This presentation was made at CAASE18, The Conference on Advancing Analysis & Simulation in Engineering. CAASE18 brought together the leading visionaries, developers, and practitioners of CAE-related technologies in an open forum, to share experiences, discuss relevant trends, discover common themes, and explore future issues.
Engines such as I3 and I4 which are not inherently balanced require balance shaft to offset their first order (I3 engine) or second order (I4 engine) vibrations. The gears transmitting the engine rotation to the balance shaft can lead to NVH issues appearing as broad band rattling noise and/or narrow band tonal whine. Engine gear rattle and whine evaluation at an early stage of the design can help to avoid this type of error state. Upfront multi-body dynamics simulation of engines including gear components can provide directions for a robust design in terms of NVH attribute to prevent gear-related NVH issues. The analytical assessment can address both the source of the excitation and the path sensitivity under different engine loading conditions of steady full load, light load, fast run-up and/or run-down coast.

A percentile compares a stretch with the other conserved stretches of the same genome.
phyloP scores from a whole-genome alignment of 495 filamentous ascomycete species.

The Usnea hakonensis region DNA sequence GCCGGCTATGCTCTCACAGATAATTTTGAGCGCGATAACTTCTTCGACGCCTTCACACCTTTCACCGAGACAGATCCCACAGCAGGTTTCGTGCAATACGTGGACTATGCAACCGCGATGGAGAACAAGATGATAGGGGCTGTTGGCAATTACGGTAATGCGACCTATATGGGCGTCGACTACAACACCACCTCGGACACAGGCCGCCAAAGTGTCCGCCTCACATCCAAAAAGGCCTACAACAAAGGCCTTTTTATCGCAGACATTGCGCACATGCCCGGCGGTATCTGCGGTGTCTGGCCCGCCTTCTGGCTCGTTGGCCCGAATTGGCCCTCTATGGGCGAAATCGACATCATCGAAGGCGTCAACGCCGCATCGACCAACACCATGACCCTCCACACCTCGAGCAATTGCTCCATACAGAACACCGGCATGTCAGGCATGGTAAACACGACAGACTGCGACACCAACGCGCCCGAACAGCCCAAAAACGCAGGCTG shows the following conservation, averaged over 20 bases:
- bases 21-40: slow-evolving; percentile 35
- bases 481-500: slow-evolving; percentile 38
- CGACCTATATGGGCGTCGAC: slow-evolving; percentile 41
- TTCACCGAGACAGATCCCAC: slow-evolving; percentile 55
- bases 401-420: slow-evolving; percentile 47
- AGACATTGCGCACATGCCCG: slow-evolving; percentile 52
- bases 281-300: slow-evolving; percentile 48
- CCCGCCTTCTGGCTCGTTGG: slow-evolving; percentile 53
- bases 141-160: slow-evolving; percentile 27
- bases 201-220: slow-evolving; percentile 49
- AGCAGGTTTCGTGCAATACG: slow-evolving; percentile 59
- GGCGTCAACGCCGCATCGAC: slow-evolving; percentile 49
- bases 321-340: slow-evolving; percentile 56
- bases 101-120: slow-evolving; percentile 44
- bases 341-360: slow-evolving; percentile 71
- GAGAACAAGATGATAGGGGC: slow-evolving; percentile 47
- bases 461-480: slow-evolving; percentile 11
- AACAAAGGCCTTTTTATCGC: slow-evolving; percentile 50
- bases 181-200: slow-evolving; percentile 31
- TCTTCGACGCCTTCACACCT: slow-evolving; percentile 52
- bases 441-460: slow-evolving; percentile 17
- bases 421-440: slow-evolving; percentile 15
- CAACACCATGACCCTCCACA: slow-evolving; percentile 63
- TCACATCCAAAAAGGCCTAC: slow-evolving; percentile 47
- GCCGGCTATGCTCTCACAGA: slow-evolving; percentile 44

In order to reduce the excitation at the gear teeth, different gear microgeometry parameters (e.g., gear pressure angle, tip relief, teeth crowning, etc.) are investigated. This includes evaluation of path sensitivity, balance shaft positioning, mass and inertia distribution, component stiffening ( front cover, oil pan and supporting brackets) among the actions taken into consideration to achieve robust engine noise attenuation for these error states.
In this presentation, risk assessment for engine balance shaft gear rattle and whine errors states and their trade-off will be reviewed based on simulation results from use of Multi-Body Dynamics (MBD). The excitation leading to engine rattle and whine from the source through the path resulting in the engine vibration response will be thoroughly discussed. Additionally, various sensitivity analyses involving different engine loading conditions, gear backlash and gear micro-geometry levels will be presented. The output from the MBD analysis will be used to extend the engine vibrational assessment to acoustic response for gear rattle and whine. This includes generation of sound wave files simulating engine balance shaft gear rattle and whine.
|Date||6th June 2018|
|Organisation||Ford Motor Company|